The same with Bond Connect in 2017. Regulatory upgrades lagged as capital zoomed in. In between there, in 2016, China gained access to the International Monetary Fund’s “special drawing-rights” program.
That came after years of lobbying by former PBoC Governor Zhou Xiaochuan. The yuan’s inclusion in the IMF’s club of reserve currencies along with the dollar, euro, yen and the pound signaled China was achieving prime-time status.
Unfortunately, seven years on, the yuan still isn’t fully convertible. That’s limiting the yuan’s appeal as a rival to the dollar — even as the US government does its worst to damage the reserve currency’s credibility.
Part of the problem, though, is what this state of affairs says about Xi’s first 10 years in power: China doesn’t trust markets to decide the yuan’s value. If so, the thinking goes, why would investors trust Team Xi?
Still, the Swap Connect narrative is a powerful one if Li can reinvigorate the reform process as Xi’s third term heats up. It’s a “northbound” trading system enabling dealing in mainland yuan-denominated contracts with a net cap of 20 billion yuan (US$2.9 billion) per day. Next, a “southbound” channel might be added from China to Hong Kong.
As Hong Kong’s Chief Executive John Lee said this week: “The new scheme will strengthen Hong Kong’s role as an offshore yuan trading center and as a risk-management center.”
Julia Leung, CEO of the Securities and Futures Commission, added that Swap Connect “deepens connectivity between mainland and overseas capital markets and bolsters Hong Kong’s position as a risk-management hub.”
In a note to clients, HSBC argued that “compared to offshore interest-rate swaps, onshore interest-rate swaps are less volatile and correlate better with onshore bond yields. This makes onshore interest rate swaps more efficient interest rate hedges of onshore bonds. The other benefit of entering the onshore swap market is having access to SHIBOR interest rate swaps, which are rarely quoted in the offshore market.”
HSBC analyst Candy Ho notes that “Swap Connect has immediate value for global investors and is a timely move in China’s ongoing commitment to its markets opening up.” She adds it will make “participating in the world’s second-largest fixed-income market more attractive by introducing a central clearing model and providing better access to the deep onshore liquidity in financial derivatives markets.”
A deep and vibrant bond market is needed to finance everything from the growth of the private sector to adjust to an aging and shrinking population to funding bigger social safety nets so China can pivot to a consumption-led growth model. Beijing is expected to rack up a record 3.88 trillion yuan ($557 billion) deficit this year.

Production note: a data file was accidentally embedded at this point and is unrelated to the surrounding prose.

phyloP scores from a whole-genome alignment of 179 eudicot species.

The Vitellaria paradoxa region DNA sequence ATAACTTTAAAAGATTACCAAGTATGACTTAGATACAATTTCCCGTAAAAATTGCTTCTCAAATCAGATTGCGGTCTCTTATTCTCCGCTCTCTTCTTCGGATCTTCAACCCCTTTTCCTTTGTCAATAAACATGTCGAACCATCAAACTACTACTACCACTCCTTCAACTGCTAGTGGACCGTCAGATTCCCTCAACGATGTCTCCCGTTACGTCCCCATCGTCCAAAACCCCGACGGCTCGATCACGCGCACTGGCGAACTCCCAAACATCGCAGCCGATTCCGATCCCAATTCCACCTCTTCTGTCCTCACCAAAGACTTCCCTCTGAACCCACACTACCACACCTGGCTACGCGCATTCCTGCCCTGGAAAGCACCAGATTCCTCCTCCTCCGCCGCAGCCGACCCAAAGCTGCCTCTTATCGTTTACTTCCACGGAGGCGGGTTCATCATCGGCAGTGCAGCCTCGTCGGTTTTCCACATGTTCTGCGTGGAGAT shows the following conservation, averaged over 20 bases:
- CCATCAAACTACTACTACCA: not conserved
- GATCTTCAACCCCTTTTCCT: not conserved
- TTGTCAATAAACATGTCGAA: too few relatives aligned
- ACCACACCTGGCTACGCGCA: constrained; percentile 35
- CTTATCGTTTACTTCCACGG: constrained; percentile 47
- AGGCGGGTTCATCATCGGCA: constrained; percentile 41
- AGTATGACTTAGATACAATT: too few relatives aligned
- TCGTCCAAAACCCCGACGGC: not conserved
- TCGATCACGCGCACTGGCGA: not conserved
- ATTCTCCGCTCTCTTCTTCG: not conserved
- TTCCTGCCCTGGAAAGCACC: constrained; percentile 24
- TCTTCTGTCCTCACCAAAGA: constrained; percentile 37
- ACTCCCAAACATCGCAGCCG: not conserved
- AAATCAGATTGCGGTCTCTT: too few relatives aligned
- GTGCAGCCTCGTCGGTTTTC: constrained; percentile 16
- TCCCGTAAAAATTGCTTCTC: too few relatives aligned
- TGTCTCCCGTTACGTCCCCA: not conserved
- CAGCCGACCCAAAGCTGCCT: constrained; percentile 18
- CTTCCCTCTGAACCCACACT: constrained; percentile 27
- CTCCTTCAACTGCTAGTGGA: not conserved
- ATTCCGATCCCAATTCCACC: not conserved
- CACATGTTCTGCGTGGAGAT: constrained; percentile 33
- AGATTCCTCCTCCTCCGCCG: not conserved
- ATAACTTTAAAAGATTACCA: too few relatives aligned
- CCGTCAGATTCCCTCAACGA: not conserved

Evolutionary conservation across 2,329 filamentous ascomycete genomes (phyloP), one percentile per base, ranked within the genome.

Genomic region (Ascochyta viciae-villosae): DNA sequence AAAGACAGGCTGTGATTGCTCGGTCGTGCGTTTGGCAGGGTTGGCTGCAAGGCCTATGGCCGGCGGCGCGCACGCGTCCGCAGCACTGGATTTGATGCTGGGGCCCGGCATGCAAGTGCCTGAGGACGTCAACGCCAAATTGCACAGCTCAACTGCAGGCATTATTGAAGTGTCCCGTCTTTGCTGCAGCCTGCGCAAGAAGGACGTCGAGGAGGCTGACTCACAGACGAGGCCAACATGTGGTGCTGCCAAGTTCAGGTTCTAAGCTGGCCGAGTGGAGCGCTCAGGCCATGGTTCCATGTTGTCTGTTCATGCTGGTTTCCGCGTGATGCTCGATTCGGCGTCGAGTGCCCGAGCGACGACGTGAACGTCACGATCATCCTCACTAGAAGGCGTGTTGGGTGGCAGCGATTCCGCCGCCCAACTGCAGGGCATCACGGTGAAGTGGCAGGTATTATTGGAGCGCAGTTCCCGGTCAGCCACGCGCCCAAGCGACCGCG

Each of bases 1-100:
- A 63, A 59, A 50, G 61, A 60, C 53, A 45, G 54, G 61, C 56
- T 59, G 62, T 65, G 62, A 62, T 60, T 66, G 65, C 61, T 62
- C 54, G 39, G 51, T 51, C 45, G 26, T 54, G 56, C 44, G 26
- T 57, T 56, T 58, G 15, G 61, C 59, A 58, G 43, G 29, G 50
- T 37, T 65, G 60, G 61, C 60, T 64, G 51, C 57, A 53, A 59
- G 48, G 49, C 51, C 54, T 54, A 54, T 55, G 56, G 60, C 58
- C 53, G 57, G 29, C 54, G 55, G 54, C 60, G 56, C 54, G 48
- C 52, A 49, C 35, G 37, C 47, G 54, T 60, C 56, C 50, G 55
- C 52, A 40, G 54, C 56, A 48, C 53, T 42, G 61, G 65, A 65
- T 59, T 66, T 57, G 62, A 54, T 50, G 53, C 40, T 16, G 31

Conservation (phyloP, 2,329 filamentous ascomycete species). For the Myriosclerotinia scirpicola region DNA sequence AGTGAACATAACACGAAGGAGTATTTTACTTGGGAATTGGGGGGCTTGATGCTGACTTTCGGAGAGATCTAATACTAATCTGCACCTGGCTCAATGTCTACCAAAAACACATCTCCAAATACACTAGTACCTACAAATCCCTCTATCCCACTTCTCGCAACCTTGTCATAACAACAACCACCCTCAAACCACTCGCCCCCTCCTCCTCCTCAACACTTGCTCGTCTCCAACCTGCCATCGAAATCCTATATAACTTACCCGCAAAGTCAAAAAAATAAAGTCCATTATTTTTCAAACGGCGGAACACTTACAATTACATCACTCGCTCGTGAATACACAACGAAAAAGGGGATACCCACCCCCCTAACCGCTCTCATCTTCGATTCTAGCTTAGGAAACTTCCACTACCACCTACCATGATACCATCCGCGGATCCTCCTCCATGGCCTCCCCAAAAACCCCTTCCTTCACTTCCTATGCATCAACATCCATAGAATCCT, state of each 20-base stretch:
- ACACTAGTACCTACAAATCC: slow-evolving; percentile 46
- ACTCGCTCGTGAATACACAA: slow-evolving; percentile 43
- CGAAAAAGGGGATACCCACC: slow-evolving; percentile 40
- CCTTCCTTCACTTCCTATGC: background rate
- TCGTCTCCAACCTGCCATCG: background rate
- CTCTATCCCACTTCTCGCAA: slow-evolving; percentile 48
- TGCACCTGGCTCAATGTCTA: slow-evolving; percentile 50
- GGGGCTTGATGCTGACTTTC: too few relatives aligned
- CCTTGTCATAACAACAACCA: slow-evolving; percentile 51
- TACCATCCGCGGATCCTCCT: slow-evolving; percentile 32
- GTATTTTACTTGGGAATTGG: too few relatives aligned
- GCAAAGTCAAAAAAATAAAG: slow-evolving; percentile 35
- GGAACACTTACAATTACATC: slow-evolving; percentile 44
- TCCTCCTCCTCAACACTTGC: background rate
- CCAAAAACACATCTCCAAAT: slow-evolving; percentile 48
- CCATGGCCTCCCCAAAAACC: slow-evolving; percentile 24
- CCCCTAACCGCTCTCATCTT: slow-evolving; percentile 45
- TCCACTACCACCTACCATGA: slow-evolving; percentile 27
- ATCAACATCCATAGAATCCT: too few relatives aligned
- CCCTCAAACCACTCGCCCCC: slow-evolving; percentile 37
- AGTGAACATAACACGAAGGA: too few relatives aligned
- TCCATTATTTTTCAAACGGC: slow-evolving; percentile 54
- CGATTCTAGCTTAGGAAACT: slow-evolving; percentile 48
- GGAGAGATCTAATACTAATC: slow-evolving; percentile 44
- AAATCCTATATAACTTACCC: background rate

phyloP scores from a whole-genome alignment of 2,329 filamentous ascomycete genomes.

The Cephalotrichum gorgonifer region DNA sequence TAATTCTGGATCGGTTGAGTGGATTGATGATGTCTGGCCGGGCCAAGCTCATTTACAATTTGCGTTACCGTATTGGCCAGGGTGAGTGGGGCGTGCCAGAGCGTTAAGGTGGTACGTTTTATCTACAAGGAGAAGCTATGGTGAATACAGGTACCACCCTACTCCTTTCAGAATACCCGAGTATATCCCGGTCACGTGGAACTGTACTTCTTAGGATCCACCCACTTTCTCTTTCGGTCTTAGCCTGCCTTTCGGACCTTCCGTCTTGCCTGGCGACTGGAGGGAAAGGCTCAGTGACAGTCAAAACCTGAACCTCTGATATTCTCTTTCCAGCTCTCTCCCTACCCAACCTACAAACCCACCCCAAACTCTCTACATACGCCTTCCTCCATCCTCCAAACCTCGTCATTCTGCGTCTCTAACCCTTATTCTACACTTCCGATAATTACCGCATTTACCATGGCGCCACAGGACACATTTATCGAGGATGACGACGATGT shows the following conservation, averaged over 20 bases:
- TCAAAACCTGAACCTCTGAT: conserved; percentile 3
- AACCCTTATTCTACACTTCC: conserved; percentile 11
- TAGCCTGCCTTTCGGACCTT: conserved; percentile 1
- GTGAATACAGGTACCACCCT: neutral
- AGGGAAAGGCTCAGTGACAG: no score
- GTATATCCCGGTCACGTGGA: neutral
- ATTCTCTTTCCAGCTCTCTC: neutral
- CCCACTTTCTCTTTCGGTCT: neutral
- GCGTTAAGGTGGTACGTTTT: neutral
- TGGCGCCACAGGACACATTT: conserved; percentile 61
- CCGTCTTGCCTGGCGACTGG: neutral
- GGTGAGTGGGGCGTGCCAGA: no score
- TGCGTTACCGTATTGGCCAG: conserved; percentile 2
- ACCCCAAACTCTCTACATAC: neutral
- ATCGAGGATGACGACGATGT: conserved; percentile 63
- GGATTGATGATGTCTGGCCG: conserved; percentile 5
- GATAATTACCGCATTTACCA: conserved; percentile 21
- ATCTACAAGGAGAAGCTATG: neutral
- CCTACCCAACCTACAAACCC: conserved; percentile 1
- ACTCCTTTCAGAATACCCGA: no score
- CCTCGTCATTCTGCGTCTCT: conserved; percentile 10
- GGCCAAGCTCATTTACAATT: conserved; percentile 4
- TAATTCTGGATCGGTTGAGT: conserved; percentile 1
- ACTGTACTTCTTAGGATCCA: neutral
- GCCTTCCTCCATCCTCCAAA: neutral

A more resilient debt market would help PBoC Governor Yi Gang’s team gain greater traction when it tweaks monetary policy. The odds of more assertive PBoC easing may have increased Tuesday with news that retail sales, industrial output and fixed investment expanded much less than hoped in April. The youth unemployment rate meanwhile hit a record high of 20.4%.
“China’s activity indicators missed expectations by a wide margin even with a favorable base,” says economist Xiangrong Yu at Citigroup. “With China now out of the sweet spot of reopening, hope of further sentiment repair could be diminishing in the absence of decisive government actions.”
Such trends may be more positive for Chinese bonds than stocks in the short-to-medium term. And here, news that Beijing is stepping up efforts to develop a more developed bond market to provide the economy with a bigger shock absorber if global markets go awry will bolster confidence. The ability to hedge is an important step in that direction.
The new risk-hedging instrument is being introduced just as rising US interest rates put foreign outflow pressure on China’s bond market, with overseas funds cutting their holdings by $169 billion over the past five quarters. At the same time, global investors still own 10 times as many of the securities as they did a decade ago.
Before May 15, Beijing only allowed foreign funds to access onshore interest-rate swaps via the China Interbank Bond Market framework. Swap Connect vastly broadens access at a moment when G7 members are giving investors reasons to seek opportunities elsewhere – not least China.
Follow William Pesek on Twitter at @WilliamPesek